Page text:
The Future of Family Farming
The Future of Family Farming was addressed in a conference on 15 December 2009 in Nieuwspoort, The Hague. ileia - Centre for learning on sustainable agriculture - organised this conference in collaboration with Schuttelaar & Partners. More than 150 professionals from science, government, business, as well as NGOs, students and partners from the South explored what small-scale family farmers have to offer to the world. They also looked at what other stakeholders in agriculture ought to do to give family farmers a fair chance to survive and thrive.
Leading questions of the conference were: What is the future of agriculture, and in particular the future of small-scale family farmers? What is the impact of family farming on food security? How can small-scale farmers mitigate the effects of climate change and how do they adapt?
During the morning, four keynote speakers approached the theme from various angles:
- Camilla Toulmin, economist and director of the International Institute for Environment and Development (IIED) in the UK, focused on climate change and agriculture: Copenhagen’s implications for family farming
- K. S. Gopal, executive Director of the Centre for Environment Concerns (CEC), Hyderabad in India explored the strategies followed by family farmers in ensuring food security; how resilience and autonomy are central and determine a possible way forward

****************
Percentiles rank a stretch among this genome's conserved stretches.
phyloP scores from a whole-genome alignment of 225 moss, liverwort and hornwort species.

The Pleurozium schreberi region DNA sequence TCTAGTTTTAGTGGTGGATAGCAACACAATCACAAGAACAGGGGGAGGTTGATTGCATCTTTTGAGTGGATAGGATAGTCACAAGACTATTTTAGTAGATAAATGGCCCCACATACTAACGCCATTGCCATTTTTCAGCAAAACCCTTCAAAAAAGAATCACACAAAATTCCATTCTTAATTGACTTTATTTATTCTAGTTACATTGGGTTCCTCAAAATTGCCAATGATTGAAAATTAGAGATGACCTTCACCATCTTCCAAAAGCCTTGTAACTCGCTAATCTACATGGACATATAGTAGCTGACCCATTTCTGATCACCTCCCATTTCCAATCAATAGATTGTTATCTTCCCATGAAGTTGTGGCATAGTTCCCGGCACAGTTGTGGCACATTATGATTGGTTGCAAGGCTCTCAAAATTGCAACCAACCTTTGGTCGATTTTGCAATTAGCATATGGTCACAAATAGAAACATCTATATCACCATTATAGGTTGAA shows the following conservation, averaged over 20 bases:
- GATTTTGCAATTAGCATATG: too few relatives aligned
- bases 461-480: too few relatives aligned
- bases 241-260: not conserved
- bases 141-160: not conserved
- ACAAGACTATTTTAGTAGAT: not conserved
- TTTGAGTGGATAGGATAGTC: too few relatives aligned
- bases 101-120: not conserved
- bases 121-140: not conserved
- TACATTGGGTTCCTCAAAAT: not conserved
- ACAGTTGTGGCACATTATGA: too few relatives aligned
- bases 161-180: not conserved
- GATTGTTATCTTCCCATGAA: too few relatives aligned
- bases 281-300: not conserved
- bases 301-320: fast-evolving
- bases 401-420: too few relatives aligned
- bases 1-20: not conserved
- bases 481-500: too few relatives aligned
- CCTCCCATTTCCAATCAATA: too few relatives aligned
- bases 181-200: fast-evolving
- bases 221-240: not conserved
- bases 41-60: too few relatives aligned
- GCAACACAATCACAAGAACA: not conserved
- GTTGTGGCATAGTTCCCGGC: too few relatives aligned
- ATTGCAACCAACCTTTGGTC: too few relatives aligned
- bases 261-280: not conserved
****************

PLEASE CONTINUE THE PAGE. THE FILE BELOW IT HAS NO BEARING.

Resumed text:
- Olufunke Cofie, research scientist at the International Water Management Institute (IWMI) and Regional Coordinator of the Resource Centres on Urban Agriculture and Food Security (RUAF) in Ghana, made a presentation on urban agriculture in Ghana: her focus was on family farming and the food system of Accra
- Edith van Walsum, director of ileia in the Netherlands, reflected on ileia’s experience as a knowledge broker for sustainable agriculture and family farming over the past twenty-five years and looked at the challenges ahead.
The presentations were followed by discussions and three regional workshops, wherein ileia’s African, Latin American and Asian partners of the global AgriCultures Network shared their perspectives and practical experiences. Ileia’s boardmembers Paul Engel, Janice Jiggins and Moussa Badji facilitated these workshops.
The conference was chaired by Bram Huijsman (director Wageningen International). The day ended with the launch of the renewed sustainable agriculture magazine Farming Matters and a celebration of ileia’s 25th anniversary.